One could be forgiven for thinking that the bit about the Carling slogan was true. After all, according to the self-appointed experts, the drinks industry is brain washing young people into acts of mindless violence. It’s funny, because whenever I see an advert for alcohol it usually features young people enjoying themselves and thinking about having sex with each other. The message recommending mindless acts of violence must be coming from elsewhere.
I do think there is something wrong with British culture. You don’t have to be a Daily Mail reader to see that we are visibly more thuggish and unpleasant than most other European nations. Go into any city centre on a Saturday night and you will see a tide of human scum wash out into the streets at closing time, attempting to crush and drown everything in its path. It’s well known that the French, Spanish and Italians don’t have quite the problem with alcohol related violence and yobbery that we have.
But the reasons are, as always, very complex. Raising the drinking age to 21 won’t make a jot of difference; the suggestion is completely laughable. Like most authoritarian forms of social control, it comprehensively fails to understand the nature of incentives. Getting wasted on cider in a recreation ground at the age of twelve is a national rite of passage. If kids want to get alcohol, they can do so easily. Drugs are illegal and obtaining them is no problem. People rarely avoid an illegal activity only because it is illegal. Rather, they tend to do so because they believe it is immoral, and the threat of punishment is often extraneous. People, quite rightly, don’t see why drinking is in itself wrong. Therefore, in order to stop people drinking under the age of 21, an extraordinarily draconian punishment would be needed to function as an incentive. Such punishments should be handed out only for the worst crimes, and all but the most hysterical, foaming-at-the mouth Daily Mail columnist would agree that drinking isn’t one of them.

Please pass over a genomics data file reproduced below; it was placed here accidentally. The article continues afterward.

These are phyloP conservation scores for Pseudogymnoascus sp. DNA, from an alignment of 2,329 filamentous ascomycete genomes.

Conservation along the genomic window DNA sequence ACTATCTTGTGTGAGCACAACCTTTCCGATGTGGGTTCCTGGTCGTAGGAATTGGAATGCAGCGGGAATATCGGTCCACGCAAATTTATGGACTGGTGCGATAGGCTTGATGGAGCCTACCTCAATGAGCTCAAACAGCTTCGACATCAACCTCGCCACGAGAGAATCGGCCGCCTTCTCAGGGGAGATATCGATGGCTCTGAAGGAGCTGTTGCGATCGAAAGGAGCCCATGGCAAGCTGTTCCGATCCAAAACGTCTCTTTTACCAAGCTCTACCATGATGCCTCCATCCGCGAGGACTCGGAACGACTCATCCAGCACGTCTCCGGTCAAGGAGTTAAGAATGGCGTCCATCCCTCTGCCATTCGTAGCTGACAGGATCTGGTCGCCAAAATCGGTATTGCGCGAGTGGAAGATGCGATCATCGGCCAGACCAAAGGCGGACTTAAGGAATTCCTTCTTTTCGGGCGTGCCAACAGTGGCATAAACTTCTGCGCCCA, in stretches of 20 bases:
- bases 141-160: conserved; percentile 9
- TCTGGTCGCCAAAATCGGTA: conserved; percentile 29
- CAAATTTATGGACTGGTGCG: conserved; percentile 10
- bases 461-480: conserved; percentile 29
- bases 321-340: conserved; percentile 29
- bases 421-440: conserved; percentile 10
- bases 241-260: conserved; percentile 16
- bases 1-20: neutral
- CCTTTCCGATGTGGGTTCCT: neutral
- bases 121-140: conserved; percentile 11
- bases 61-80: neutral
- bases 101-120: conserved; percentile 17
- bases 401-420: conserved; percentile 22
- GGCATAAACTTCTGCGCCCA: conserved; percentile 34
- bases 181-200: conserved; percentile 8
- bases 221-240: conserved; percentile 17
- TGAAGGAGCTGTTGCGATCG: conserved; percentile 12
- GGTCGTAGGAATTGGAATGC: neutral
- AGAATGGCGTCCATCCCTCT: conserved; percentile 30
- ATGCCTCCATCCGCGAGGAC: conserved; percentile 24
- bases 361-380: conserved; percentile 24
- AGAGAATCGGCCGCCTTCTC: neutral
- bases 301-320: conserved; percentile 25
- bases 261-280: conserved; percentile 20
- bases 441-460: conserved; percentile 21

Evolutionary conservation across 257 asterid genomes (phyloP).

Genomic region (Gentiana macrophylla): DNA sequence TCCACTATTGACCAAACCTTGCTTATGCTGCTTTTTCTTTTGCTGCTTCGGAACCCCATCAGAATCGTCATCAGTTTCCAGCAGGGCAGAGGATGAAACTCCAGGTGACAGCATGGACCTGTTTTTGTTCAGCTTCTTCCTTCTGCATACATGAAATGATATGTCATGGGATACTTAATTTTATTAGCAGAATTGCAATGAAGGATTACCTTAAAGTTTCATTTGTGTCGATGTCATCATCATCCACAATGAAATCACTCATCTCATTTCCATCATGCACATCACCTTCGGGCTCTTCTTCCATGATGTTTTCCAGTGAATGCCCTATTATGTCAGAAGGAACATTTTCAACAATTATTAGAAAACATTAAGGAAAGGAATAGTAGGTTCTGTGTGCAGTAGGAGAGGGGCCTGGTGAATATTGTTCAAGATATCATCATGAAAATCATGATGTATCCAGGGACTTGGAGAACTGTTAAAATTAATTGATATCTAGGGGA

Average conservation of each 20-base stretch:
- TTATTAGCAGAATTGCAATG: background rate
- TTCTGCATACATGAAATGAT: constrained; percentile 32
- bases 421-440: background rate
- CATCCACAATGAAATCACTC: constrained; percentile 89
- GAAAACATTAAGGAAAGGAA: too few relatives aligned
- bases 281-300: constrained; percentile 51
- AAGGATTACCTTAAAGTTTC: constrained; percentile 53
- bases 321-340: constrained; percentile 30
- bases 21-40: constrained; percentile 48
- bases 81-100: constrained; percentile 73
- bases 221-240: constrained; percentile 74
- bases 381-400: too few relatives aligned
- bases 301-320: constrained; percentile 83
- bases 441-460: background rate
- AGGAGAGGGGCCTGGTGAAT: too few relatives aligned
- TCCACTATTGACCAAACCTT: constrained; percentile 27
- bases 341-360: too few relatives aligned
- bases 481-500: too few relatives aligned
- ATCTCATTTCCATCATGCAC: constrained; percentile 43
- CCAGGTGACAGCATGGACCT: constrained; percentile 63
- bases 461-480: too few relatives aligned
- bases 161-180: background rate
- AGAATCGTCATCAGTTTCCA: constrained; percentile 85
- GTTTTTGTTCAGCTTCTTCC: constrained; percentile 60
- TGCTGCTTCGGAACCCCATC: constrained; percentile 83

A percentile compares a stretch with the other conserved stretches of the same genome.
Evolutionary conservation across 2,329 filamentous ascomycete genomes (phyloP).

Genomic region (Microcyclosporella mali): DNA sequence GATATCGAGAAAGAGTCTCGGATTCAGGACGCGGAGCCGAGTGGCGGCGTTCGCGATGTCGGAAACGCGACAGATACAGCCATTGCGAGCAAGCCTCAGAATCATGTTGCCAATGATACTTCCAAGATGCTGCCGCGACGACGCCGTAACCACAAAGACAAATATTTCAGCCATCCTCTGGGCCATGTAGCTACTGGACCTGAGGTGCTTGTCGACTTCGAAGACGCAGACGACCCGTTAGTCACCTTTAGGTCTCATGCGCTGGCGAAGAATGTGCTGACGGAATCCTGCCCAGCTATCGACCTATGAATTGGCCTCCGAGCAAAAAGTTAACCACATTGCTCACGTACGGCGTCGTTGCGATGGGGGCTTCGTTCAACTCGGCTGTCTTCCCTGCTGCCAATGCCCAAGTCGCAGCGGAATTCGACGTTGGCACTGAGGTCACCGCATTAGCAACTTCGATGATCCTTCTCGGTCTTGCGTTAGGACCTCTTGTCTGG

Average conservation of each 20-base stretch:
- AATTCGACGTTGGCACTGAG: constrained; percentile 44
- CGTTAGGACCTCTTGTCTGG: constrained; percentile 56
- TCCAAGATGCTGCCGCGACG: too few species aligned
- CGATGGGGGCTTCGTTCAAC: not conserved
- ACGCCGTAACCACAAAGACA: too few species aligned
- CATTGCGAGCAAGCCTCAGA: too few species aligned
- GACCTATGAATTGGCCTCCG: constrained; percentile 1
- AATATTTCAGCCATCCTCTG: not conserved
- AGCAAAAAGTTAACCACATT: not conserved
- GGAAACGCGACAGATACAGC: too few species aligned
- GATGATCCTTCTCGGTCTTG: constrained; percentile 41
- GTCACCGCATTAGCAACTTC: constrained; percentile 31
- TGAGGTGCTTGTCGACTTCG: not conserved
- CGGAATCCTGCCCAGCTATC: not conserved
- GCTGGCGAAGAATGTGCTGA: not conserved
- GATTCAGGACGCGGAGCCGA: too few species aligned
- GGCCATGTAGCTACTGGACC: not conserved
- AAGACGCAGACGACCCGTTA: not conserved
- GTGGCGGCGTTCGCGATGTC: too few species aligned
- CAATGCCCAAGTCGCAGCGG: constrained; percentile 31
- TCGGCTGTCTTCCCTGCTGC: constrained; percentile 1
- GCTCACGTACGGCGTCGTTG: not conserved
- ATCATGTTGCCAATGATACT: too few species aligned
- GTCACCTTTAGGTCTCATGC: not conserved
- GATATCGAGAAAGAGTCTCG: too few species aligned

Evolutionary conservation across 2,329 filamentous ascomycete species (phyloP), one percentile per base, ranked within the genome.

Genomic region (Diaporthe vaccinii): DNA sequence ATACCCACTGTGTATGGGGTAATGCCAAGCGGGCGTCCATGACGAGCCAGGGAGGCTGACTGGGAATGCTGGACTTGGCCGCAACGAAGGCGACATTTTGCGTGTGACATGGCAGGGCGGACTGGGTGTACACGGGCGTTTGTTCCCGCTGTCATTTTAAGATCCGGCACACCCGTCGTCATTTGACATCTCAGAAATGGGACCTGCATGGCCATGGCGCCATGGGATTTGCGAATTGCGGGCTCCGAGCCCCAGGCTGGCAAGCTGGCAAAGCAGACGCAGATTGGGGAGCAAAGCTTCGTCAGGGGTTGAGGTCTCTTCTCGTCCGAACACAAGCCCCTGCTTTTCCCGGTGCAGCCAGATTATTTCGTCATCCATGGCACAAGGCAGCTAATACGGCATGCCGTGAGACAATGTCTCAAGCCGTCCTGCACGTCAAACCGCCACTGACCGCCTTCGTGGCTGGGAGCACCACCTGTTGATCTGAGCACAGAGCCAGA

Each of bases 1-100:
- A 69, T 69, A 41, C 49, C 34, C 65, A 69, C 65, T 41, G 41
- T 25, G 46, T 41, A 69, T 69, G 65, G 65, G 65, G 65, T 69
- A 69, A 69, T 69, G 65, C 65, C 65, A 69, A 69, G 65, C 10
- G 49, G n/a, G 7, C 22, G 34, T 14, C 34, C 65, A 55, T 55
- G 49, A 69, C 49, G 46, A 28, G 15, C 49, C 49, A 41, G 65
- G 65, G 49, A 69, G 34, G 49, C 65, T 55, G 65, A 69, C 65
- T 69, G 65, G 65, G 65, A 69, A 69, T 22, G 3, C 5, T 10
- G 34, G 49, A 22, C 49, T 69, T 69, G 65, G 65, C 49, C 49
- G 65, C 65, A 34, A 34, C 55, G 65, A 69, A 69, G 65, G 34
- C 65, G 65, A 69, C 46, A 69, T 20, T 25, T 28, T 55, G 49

Among the labyrinth of factors that influence social behaviour, there is one which the media is reluctant to acknowledge. A quick glance at the newspapers, both tabloid and broadsheet, reveals a climate of constantly stoked fear and panic. The rolling stock of topics include: terrorists disguised as burka-clad Muslim women, foreign criminals sheltered from deportation by human rights legislation, paedophiles lurking on every corner, filthy hospitals, asylum seekers, immigrants taking our jobs, homeowners being arrested over injured burglars, insurmountable personal debt, spiraling house prices, health scares, political correctness gone mad, market crashes, knives, guns, priests being arrested for simply saying that they think that homosexuality is wrong, cancer, cancer, cancer and more cancer. Many of these point to genuinely problematic issues, but the reports come to us swathed In alarmist rhetoric, sweeping generalisations and unargued assumptions employed to cultivate an atmosphere of paranoia and intolerance. Meanwhile, busybody health pressure groups and the ever encroaching nanny state are given a complete monopoly on the good life. The message is that the purpose of life is to live as long as possible and in constant fear of death. Never mind living well and enjoying life. There’s just not enough time!
It is no wonder that people feel hopeless. Many fear the world, hate their jobs and hit the bottle at on a Friday night. Some get violent. With National Pride little more than an empty slogan, there is a British tendency to celebrate the worst things about our culture. Getting arrested and being featured on the TV programme ‘Booze
Below: a foreigner, yesterday